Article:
How to deliver a Single Customer View

How to deliver a Single Customer View

How to cost effectively deliver a Single Customer View

Many have tried, and many have failed to deliver a “Single Customer View”.  Well now it’s a regulatory requirement – at least for UK Deposit Takers (Banks, Building Societies, etc.).

The requirement to deliver a Single Customer View of eligible deposit holders indirectly affects every man, woman and child in the UK.  Their deposits, large or small, are covered by the UK Deposit Guarantee Scheme.  This scheme played a key role in maintaining confidence in the banking system during the dark days of the world financial crisis.

UK Deposit Takers must not only deliver the required Single Customer View data, they must provide clear evidence of the data quality processes and controls they use to deliver and verify the SCV data.

The deadline for compliance is challenging.  Plans must be submitted to the regulator by July 2010, and the SCV must be built and verified by Jan 2011.

To help UK Deposit Takers, I have written an E-book explaining how to cost effectively deliver a Single Customer View.  You may download this free from the Dataqualitypro website:

While the document specifically addresses the UK Financial Services Requirement for a Single Customer View, the process steps will help anyone planning a major data migration / data population project.

If you are in any doubt about the need for good data quality management processes to deliver any new system (e.g. Single Customer View, Solvency II, etc.), read the excellent Phil Simon interview on Dataqualitypro about why new systems fail.

Common Enterprise wide Data Governance Issues – #12. No Enterprise wide Data Dictionary.

This post is one of a series dealing with common Enterprise Wide Data Governance Issues.    Assess the status of this issue in your Enterprise by clicking here:  Data Governance Issue Assessment Process

No Idea What This Means

Anyone know what this acronym means?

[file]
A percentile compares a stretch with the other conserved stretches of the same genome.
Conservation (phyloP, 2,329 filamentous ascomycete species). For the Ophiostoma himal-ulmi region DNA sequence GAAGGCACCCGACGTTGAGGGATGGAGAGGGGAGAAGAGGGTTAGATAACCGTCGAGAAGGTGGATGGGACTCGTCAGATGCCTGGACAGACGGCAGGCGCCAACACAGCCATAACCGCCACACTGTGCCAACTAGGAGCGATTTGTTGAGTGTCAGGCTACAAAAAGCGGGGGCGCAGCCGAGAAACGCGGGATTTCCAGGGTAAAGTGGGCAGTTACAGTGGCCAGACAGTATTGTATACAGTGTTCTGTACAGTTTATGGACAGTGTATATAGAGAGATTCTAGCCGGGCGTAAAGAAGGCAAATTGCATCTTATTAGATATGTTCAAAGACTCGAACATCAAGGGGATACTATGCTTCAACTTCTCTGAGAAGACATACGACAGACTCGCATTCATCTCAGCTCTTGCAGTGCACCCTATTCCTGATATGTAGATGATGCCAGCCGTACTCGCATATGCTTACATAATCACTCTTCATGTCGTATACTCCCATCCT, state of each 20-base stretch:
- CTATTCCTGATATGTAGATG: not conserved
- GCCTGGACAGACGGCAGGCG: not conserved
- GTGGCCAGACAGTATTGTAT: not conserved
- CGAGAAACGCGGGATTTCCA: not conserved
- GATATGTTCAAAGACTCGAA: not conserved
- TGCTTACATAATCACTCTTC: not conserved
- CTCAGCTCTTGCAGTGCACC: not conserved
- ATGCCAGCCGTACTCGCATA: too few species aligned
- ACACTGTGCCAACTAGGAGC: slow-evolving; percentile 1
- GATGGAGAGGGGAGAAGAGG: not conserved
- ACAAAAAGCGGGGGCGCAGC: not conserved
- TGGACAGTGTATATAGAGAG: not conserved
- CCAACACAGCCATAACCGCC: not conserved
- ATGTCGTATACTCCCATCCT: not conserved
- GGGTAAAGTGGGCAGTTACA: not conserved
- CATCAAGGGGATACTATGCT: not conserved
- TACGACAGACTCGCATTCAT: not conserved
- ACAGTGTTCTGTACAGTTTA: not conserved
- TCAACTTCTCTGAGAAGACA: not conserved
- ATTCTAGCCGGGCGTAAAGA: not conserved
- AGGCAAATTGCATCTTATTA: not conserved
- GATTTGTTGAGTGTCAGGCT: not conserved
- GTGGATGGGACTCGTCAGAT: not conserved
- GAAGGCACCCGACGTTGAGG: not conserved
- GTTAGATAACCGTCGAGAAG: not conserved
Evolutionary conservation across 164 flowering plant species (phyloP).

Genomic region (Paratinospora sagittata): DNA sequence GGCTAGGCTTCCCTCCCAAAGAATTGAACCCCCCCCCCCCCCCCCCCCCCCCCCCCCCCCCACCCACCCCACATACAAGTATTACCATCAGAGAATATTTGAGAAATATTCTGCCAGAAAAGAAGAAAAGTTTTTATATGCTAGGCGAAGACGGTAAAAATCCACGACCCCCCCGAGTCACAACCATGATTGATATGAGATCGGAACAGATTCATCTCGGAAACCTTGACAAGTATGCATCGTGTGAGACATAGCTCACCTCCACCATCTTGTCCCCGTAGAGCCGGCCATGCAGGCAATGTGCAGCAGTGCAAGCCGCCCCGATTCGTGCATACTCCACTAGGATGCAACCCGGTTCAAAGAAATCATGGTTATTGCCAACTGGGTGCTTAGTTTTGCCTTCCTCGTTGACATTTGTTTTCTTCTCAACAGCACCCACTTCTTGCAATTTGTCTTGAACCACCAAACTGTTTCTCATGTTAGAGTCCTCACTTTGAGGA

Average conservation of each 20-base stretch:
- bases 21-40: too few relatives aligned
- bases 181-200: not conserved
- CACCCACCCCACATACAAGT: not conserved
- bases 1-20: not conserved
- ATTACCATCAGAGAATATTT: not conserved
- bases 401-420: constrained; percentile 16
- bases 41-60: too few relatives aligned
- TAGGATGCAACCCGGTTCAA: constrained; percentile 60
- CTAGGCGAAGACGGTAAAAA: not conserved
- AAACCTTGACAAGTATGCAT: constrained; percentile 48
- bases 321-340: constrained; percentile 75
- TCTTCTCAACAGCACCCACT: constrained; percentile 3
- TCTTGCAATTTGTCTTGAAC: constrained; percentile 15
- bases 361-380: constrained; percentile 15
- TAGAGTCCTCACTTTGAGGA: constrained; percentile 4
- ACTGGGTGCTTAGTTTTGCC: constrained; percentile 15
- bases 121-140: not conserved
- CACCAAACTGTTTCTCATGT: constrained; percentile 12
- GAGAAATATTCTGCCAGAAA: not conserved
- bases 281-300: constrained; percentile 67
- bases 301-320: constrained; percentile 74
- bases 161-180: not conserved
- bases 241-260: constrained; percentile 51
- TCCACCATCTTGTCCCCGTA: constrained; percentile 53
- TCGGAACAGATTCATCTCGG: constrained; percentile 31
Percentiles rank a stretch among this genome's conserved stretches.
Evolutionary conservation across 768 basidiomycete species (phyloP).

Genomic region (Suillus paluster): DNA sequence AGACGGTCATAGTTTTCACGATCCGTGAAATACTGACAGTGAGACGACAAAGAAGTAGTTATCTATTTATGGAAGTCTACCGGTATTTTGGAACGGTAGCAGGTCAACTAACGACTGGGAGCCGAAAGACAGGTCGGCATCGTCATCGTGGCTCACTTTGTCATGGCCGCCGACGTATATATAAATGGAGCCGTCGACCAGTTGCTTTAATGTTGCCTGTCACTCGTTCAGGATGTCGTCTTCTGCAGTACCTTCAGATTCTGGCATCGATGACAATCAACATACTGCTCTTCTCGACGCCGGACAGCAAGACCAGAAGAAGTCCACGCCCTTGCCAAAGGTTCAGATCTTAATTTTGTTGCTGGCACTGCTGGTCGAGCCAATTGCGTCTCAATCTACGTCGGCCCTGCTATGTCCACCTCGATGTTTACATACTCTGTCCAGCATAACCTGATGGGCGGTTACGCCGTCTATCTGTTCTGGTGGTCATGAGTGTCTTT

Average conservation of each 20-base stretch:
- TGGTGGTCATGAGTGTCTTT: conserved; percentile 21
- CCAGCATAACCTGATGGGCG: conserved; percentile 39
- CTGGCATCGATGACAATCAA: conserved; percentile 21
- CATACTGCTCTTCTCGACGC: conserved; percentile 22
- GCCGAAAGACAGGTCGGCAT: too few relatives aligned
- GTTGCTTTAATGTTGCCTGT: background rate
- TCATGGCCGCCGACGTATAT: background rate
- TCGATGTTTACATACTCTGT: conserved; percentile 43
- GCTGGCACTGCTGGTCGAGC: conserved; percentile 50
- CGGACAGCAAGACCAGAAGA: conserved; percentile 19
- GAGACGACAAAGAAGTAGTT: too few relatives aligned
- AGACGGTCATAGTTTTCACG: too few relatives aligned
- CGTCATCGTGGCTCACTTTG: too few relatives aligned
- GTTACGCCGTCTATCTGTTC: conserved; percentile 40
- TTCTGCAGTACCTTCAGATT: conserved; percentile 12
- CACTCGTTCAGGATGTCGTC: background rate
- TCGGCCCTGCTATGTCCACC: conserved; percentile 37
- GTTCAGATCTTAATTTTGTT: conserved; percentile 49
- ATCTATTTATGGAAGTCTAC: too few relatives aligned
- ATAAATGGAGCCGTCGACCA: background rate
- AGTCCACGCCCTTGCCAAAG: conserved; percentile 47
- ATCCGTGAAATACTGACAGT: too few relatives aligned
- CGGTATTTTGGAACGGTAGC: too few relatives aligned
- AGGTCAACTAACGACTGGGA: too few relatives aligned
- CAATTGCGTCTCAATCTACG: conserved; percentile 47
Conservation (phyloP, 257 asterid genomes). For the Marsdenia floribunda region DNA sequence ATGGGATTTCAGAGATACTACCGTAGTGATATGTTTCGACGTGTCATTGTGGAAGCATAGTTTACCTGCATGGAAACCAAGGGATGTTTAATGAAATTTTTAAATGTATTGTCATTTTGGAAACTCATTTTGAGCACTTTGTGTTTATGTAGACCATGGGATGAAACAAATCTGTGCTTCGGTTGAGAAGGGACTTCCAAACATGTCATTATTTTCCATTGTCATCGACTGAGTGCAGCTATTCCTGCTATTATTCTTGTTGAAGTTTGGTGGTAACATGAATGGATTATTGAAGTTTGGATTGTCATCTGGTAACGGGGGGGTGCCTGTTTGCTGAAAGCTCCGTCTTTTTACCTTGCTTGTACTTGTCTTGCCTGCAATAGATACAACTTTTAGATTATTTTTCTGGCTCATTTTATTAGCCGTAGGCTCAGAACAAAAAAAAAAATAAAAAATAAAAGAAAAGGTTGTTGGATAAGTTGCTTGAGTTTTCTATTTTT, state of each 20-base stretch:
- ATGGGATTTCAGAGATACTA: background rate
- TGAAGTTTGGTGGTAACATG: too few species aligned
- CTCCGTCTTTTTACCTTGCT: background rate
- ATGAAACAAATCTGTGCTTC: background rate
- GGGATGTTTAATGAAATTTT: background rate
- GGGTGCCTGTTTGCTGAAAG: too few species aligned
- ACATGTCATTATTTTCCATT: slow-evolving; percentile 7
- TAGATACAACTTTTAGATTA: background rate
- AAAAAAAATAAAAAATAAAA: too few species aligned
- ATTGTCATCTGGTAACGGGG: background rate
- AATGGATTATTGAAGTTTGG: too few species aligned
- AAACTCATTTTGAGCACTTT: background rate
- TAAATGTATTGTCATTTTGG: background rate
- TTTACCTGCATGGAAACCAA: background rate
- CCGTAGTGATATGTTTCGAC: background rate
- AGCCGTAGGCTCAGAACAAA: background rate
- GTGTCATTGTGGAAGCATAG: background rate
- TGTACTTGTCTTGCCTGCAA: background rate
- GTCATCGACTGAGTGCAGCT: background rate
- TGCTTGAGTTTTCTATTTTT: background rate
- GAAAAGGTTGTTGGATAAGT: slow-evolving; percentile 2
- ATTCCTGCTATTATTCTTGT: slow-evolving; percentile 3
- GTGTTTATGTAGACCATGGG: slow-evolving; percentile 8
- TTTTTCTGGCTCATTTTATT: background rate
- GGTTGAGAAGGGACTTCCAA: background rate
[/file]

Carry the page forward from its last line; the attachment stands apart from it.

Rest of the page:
An excellent series of blog posts from Phil Wright (Balanced approach to scoring data quality) prompted me to restart this series.  Phil tells us that in his organisation, “a large amount of time and effort has been applied to ensure that the business community has a definitive business glossary, containing all the terminology and business rules that they use within their reporting and business processes. This has been published, and highly praised, throughout the organisation.” I wish other organisations were like Phil’s.

Not only do some organisations lack “a definitive business glossary” as Phil describes above, complete with business rules….
Some organisations have no Enterprise wide Data Dictionary.  What is worse – there is no appreciation within senior management of the need for an Enterprise wide Data Dictionary (and therefore no budget to develop one).

Impact(s):

  • No business definition, or contradictory business definitions of the intended content of critical fields.
  • There is an over dependence on a small number of staff with detailed knowledge of some databases.
  • Incorrect or non-ideal sources of required data are identified – because the source of required data is determined by personnel with expertise in specific systems only.
  • New projects, dependent on existing data, are left ‘flying blind’.  The impact is similar to landing in a foreign city, with no map and not speaking the language.
  • Repeated re-invention of the wheel, duplication of work, with associated costs.

Solution:

CIO to define and implement the following Policy:  (in addition to the policies listed for Data Governance Issue #10):

  • An Enterprise wide Data Dictionary will be developed covering critical Enterprise wide data, in accordance with industry best practice.

Does your organisation have an “Enterprise wide Data Dictionary” – if so, how did you achieve it?  If not, how do new projects that depend on existing data begin the process of locating that data?  Please share your experience.

Plug and Play Data – The future for Data Quality

The excellent IAIDQ World Quality Day webinar looked at what the Data Quality landscape might be like in 5 years time, in 2014.  This got me thinking.  Dylan Jones excellent article on The perils of procrastination made me think some more…

Plug and Play Data

Plug and Play Data

I believe that we data quality professionals need a paradigm shift in the way we think about data.  We need to make “Get data right first time” and  “Data Quality By Design” such no brainers that procrastination is not an option.   We need to promote a vision of the future in which all data is reusable and interchangeable – a world of “Plug and Play Data”.

Everybody, even senior business management, understand the concepts of “plug and play” and reusable play blocks.  For “plug and play” to succeed, interconnecting parts must be complete, fully moulded, and conform to clearly defined standards.  Hence “plug and play data” must be complete, fully populated, and conform to clearly defined standards (business rules).

How can organisations “get it right first time” and create “plug and play data”?
It is now relatively simple to invoke cloud based verification from any part of a system through which data enters.